'There's no crabmeat in heaven.'
So you've come back to life, and the first thing you say to your grandson is some bullshit about seafood?
'Hey,' I manage. There's butter in my voice. Overcome with emotion, I see your open eyes, your limbs moving. You speak, and the death-stubble on your chin trembles.
'No streetlamps, no ice-cream, no tax returns, no armatures, no orgasms.'
'Steady.' It's not like you to talk that way. I've never heard you say the word orgasm before. Or armature. What is an armature anyway? We haven't spoken for so long and the first words I say to you are hey and steady. Classic.
'And,' you continue. 'In hospital, when you held my hand, said I'd see Eddie in heaven.'
Eddie. I loved that dog. My eyes fill. I relive my eight-year-old self cradling the Labrador’s golden head. He died in my arms. You were there, Granddad. You took me to play ball afterwards, to take my mind off the dog. It didn't, but I like that you tried.
'Well, Eddie's not there.'
'Heaven's a big place. How hard did you look?'
'You've not been there, Davey.' You clear your throat. 'They don't have Internet. No phones. No Facebook. No Tinder. No sausages either.'
'What − what's it like?' I reach for your hand. 'Does someone greet you when you arrive?' What's that guy called . . . Peter? Gabriel? Genesis? 'And what about that light at the end of a tunnel people go on about, and how come they let you back anyway?'
'No light, no tunnel. No nothing. And the sound. It's like white noise. Only it's black.'
I sit up. Rub my eyes. It can't be you. Yet the meat of your hand in mine tells me you're real. But you're not back from some near-death experience. We buried you two years ago.
'About that crabmeat.' You rise from the foot of my bed and turn towards my curtains. The first grains of daylight are leeching through. 'Could murder a cup of tea too.'
'Do you miss it?' I have an urge to rush to Safeway, see if they have fresh crab. 'Certain foods, I mean.' It's unlikely they'll have fresh. I'll probably have to buy it frozen from the fishmonger. Maybe I should go now, but it's half past five in the morning. 'What about people? Do you miss people? Do you miss us?'
There's a lump the size of East Preston in my throat, because you my beloved Granddad want crabmeat and I can't bring you any. But part of me is angry that you're thinking about food. You could have asked about us. Do you know, for instance that Natalie had a baby last year? My niece is nearly one. Her eyes are like yours. Glassy. Deep. Or do you know about her without needing to be told, because you're a heavenly being?
'Not really. You get used to being alone when you're dead. But boy, I'd kill for a crabmeat sandwich with watercress on the side.'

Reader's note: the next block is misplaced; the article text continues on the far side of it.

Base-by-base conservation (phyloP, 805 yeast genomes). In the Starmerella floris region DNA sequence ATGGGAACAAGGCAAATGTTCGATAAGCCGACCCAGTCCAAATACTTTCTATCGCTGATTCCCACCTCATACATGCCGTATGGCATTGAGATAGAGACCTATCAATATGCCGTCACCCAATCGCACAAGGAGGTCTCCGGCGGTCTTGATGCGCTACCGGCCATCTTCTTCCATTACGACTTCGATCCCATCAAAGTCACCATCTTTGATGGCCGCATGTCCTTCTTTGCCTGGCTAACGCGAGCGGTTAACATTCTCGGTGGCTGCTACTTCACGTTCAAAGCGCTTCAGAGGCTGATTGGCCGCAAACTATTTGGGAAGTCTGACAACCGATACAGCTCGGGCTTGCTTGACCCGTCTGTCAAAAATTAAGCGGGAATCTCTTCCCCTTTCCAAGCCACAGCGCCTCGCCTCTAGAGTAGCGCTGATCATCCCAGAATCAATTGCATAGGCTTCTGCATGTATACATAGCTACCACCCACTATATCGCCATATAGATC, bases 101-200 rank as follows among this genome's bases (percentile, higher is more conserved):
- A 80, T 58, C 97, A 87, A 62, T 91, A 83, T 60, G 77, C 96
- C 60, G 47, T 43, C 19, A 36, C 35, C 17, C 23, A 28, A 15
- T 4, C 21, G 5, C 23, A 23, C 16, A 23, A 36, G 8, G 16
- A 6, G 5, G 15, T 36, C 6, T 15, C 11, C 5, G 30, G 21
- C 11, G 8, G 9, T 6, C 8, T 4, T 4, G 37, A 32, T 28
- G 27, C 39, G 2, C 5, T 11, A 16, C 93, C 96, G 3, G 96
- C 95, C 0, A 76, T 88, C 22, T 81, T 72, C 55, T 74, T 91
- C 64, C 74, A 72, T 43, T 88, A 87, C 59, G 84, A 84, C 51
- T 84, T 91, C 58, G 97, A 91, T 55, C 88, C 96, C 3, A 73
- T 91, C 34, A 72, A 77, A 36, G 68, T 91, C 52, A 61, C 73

Watercress? I don't remember you liking watercress. I thought you hated it.
'It's too early to go out. I could do you tuna on toast if you're hungry.'
'It's not about hunger, Davey.' You turn back from the window and take my hand. Your skin isn't cold, but it's not warm either. More room temperature. Did I notice that before? 'It's about not seeing, feeling or hearing anything for so long. I want to sense something, touch something. I don't even know how long it was since − '
'Two years.' Emotion rips a hole in my gut. 'Two years in February since you left us.'
'Two years of nothing. No smells, no taste. No rhythm, no television.'
'And you want crabmeat.'
'Yes, crabmeat.' Your eyes dance with new energy. 'And then you can drive me to that place near the roundabout where the ladies of the night work. You can drive, can't you?'
'What about Grandma?'
'What about her?'
'How could you? Grandma's still alive. You haven't even asked about her. Or Mum. Or Auntie Bev, or Natalie.' I let go of your hand. It feels like an oversized eraser. With fingers. And yellow nails. 'And dawn's breaking. You won't find anyone there now.'
'And you'd know, would you?'
The light is stronger. There's a soup stain on your pyjama top. And you're saying you haven't eaten anything in two years. I realise they're the same pyjamas you were wearing when you died, Worthing Hospital issue, because all of yours were in the wash. Odd that you are wearing those, not the dark suit the undertakers put you in before they lowered you into the ground.
'You'd want to experience the pleasures of the flesh, Davey, if you'd felt nothing for so long.' You pick a fleck of dirt from under your fingernails, and slip it onto the tip of your tongue.
'Are you sure you didn't go to the other place?'
'What other place?'
'Doesn't sound like heaven to me. You know, no sound, no sight, no Internet.'
'You think there's no Internet in hell?'
'Well, is there?'
'All that fire and damnation stuff's made up. There's nothing. Just nothing. Doesn't matter if you're good or bad, or if you're fuckin' Mother Teresa. There's nothing.'
Again I think you're talking out of turn. You're not like the grandfather I remember, the guy who'd clip me around the earhole for saying "blimey".
'How do you know? Maybe Mother Teresa and Eddie went to heaven.'
'You know it's all bullshit, right Davey?'
You give me one of your knowing smiles then hand me my dressing gown. 'Now. About that crabmeat sandwich. It's not going to make itself, is it?'